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Democratic presidential candidate Joe Biden speaks about climate change, on Sept. 14, 2020, in Wilmington, Del. (AP) Democratic presidential candidate Joe Biden speaks about climate change, on Sept. 14, 2020, in Wilmington, Del. (AP)

Democratic presidential candidate Joe Biden speaks about climate change, on Sept. 14, 2020, in Wilmington, Del. (AP)

Hayat Norimine
By Hayat Norimine October 8, 2020

Says Joe Biden’s website shows that he supports the Green New Deal, despite denials in debate

If Your Time is short

• Biden said during the presidential debate that he does not support the Green New Deal, and that it’s not his plan.

• His climate plan shares some of the goals of the Green New Deal, like net-zero carbon emissions by 2050, but leaves out other agenda items such as universal health care and affordable housing. 

Former Vice President Joe Biden is being challenged on social media over his muddled messaging on the Green New Deal during the first presidential debate. 

A TikTok post plays a clip of the presidential debate in which Biden said he doesn’t support the Green New Deal. The video then shows a screenshot of Biden’s climate action plan, which calls the deal a "crucial framework" for acting on climate challenges. The TikTok user holds up a sign calling Biden a "liar." 

Interrupted repeatedly by President Donald Trump, Biden struggled during the debate to explain where he stood on the Green New Deal. 

"The Green New Deal is not my plan," he said. Shortly after that, he said the Green New Deal would "pay for itself as we move forward." 

When pressed by moderator Chris Wallace, Biden responded, "No, I don’t support the Green New Deal." Biden went on to say that he supports "the Biden plan that I put forward … which is different."

In the Oct. 7 vice presidential debate, Biden’s running mate, Sen. Kamala Harris, was also pressed on the issue, with Vice President Mike Pence calling the Biden plan a "$2 trillion version of the Green New Deal" and noting that Harris cosponsored a Green New Deal resolution in the Senate. Harris advocated for the Green New Deal in 2019, when she was a presidential candidate.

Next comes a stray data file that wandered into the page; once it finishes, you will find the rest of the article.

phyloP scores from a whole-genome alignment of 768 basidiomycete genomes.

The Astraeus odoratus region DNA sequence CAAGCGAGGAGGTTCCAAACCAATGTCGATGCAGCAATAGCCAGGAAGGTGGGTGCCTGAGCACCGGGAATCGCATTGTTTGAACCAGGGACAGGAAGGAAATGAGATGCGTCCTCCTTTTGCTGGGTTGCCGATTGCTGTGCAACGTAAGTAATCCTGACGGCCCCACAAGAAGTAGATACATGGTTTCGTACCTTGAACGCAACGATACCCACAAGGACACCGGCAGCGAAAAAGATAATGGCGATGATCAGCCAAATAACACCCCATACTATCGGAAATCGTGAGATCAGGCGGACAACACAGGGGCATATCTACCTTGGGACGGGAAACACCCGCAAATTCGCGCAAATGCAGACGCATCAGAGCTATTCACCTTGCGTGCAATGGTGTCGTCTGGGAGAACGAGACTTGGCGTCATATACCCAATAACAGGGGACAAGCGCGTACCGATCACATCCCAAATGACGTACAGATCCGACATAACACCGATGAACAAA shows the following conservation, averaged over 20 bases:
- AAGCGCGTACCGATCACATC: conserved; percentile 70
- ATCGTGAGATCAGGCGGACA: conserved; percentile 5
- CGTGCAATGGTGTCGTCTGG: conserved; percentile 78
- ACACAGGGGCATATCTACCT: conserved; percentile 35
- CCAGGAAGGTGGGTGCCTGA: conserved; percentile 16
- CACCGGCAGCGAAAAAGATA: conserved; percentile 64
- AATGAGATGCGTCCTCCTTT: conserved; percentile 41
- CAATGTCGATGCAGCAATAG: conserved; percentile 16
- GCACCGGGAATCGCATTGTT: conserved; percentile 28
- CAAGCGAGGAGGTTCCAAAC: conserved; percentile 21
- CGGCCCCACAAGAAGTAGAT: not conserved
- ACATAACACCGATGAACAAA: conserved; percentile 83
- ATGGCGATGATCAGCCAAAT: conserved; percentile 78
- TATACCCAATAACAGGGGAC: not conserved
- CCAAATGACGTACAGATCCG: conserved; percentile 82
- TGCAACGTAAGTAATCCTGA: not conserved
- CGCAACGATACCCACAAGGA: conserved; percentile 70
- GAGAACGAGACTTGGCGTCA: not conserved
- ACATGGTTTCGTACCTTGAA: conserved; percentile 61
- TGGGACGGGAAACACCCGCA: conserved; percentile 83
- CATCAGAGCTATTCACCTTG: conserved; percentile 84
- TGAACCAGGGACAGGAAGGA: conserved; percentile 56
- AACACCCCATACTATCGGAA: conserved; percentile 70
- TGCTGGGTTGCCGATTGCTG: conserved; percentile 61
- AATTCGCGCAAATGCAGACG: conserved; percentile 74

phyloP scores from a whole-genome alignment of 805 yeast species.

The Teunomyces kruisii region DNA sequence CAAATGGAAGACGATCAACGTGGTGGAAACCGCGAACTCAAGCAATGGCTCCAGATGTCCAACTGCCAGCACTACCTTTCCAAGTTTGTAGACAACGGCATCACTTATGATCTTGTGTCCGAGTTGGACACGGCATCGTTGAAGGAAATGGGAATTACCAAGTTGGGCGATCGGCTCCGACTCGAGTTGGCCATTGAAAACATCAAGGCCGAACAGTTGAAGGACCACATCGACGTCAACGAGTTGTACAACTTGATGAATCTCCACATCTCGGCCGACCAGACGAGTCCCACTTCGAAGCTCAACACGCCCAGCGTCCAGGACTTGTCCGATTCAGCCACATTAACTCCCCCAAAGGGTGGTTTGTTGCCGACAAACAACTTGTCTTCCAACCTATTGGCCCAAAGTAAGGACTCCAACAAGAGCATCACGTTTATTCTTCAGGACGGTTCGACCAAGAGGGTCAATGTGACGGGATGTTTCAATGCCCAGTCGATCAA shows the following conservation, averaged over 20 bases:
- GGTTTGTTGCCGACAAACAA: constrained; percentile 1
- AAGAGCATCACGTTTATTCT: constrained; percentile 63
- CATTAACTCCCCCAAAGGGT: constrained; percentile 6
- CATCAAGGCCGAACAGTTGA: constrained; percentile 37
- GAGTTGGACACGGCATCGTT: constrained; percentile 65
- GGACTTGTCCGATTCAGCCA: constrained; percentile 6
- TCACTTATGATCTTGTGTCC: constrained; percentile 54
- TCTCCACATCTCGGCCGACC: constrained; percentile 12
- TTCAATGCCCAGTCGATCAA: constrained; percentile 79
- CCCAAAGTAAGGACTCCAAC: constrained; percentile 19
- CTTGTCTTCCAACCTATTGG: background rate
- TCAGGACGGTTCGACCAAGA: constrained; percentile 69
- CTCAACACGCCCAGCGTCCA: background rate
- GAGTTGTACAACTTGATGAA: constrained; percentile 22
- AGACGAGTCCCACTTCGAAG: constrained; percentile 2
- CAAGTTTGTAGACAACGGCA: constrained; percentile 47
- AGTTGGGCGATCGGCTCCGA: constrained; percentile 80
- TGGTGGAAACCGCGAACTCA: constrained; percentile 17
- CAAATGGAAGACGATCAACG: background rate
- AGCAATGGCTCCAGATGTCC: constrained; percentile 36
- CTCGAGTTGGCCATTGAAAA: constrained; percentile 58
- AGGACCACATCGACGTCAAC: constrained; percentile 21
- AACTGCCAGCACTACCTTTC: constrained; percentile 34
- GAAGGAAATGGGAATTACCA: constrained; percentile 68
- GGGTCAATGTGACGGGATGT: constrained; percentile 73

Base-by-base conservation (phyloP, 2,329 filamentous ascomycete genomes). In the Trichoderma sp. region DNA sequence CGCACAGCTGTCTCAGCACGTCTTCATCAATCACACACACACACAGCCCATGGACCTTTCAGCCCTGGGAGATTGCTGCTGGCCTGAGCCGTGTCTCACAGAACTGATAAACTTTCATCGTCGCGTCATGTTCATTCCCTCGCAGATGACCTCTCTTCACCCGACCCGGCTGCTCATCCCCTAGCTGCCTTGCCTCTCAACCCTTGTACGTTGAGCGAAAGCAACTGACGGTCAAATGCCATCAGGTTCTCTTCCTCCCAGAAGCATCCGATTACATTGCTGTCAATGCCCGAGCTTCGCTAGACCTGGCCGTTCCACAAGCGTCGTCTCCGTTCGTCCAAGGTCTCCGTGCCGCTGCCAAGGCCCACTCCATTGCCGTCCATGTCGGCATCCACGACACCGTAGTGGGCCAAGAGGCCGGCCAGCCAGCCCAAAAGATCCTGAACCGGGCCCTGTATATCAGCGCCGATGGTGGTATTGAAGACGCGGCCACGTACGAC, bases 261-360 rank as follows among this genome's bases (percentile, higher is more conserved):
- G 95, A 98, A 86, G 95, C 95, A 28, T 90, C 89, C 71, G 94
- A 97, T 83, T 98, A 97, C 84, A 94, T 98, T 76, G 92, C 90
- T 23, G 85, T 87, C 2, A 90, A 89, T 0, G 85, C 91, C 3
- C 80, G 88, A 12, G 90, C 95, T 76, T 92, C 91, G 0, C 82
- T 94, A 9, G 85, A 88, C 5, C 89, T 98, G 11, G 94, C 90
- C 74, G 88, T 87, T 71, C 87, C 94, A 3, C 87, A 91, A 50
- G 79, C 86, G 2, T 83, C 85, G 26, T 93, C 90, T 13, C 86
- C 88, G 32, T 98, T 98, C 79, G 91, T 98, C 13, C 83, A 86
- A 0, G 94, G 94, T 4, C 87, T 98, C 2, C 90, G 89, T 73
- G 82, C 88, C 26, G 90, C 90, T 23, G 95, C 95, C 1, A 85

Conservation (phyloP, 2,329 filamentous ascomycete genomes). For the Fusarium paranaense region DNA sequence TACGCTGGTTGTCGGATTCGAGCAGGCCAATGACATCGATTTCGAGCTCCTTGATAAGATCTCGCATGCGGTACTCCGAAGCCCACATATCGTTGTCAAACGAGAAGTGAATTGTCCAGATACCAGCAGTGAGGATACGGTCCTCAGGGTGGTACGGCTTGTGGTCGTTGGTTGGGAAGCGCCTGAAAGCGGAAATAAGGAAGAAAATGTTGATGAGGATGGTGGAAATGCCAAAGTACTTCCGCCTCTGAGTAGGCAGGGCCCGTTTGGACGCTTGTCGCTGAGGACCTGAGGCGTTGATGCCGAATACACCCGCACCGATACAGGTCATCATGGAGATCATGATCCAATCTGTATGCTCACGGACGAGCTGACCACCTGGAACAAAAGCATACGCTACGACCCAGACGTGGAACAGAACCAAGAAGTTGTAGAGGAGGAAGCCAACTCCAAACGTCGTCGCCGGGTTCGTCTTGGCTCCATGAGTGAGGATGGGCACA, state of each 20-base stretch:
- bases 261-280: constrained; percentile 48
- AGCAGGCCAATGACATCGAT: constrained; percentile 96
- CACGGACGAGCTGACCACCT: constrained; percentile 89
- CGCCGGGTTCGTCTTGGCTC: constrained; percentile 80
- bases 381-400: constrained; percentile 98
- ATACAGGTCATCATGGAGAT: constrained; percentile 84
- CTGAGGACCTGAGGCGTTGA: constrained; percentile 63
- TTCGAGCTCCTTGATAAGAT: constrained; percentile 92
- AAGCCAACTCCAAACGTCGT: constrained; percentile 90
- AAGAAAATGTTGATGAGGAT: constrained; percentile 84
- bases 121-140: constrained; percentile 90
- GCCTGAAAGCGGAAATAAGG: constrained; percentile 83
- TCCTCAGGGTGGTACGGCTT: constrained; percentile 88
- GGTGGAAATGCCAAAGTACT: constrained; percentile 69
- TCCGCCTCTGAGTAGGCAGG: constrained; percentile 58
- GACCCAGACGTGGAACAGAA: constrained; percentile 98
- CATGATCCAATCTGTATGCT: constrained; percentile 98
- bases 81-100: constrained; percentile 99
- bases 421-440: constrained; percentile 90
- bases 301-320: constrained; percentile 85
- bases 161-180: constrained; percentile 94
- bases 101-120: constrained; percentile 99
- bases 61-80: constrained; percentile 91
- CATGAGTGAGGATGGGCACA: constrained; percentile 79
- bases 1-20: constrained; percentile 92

When moderator Susan Page asked specifically for the Biden-Harris campaign’s view on the Green New Deal, Harris didn’t give a direct answer, and she pivoted to discussing investments in clean-energy jobs. 

Biden’s campaign didn’t return requests for comment. But essentially, Biden has claimed that he doesn’t "support" the Green New Deal as is. Rather, he has said, he used it as a framework to build his own plan. 

Featured Fact-check

So what makes Biden’s plan different? Let’s start by looking at the Green New Deal. 

The Green New Deal was a 2019 House resolution sponsored by Rep. Alexandra Ocasio-Cortez, D-N.Y. On its own, it would not have changed any laws. Rather, it listed a variety of climate change and environmental justice goals — such as universal access to clean water, resiliencies against extreme weather, and pollution and carbon emission reductions "as much as technologically feasible." 

It called on federal lawmakers to enact a 10-year "national mobilization" plan to achieve those goals, and said the world needs net-zero carbon emissions by 2050 to prevent severe impacts of climate change. 

Biden’s climate plan echoes some of that language, but differs significantly in scope. For example, it also calls for net-zero carbon emissions by 2050. But it’s missing some of the environmental justice goals the Green New Deal included. While Biden may share these goals, his climate plan doesn’t specifically include calls for universal access to high-quality health care and affordable housing. 

Biden’s climate action plan gives a nod to the Green New Deal as "a crucial framework for meeting the climate challenges we face." According to his website, the plan borrows "two basic truths" from the Green New Deal: that the U.S. needs to be more ambitious, and that the environment and economy are connected. 

Our ruling

The TikTok post claimed that text on Joe Biden’s campaign website proves that he supports the Green New Deal, despite his denials in the first presidential debate. 

Biden’s plan shares some of the Green New Deal’s goals, and he has acknowledged that his plan was inspired by it. But his plan differs in scope.

We rate this claim Half True.

Our Sources

TikTok post, accessed Oct. 7, 2020

Congress.gov, "Recognizing the duty of the Federal Government to create a Green New Deal," accessed Oct. 7, 2020

The Washington Post, "A Green New Deal ignites an old red scare," accessed Oct. 7, 2020

The New York Times, "What is the Green New Deal? A Climate Proposal, Explained," accessed Oct. 7, 2020

Joe Biden campaign, "The Biden Plan for Climate Change and Environmental Justice," accessed Oct. 7, 2020

Rev.com, "Donald Trump & Joe Biden 1st Presidential Debate Transcript 2020," accessed Oct. 7, 2020

Kamala Harris tweet, April 24, 2019

Congress.gov, S.Res.59 - A resolution recognizing the duty of the Federal Government to create a Green New Deal.

Rev.com, "Kamala Harris & Mike Pence 2020 Vice Presidential Debate Transcript," accessed Oct. 8, 2020

Vox.com, "What Joe Biden was trying to say about the Green New Deal," accessed Oct. 7, 2020

USA Today, "Fact check: Post about Joe Biden and Green New Deal is missing context," accessed Oct. 7, 2020

PolitiFact, "Joe Biden’s climate action plan, explained," accessed Oct. 7, 2020

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Says Joe Biden’s website shows that he supports the Green New Deal, despite denials in debate

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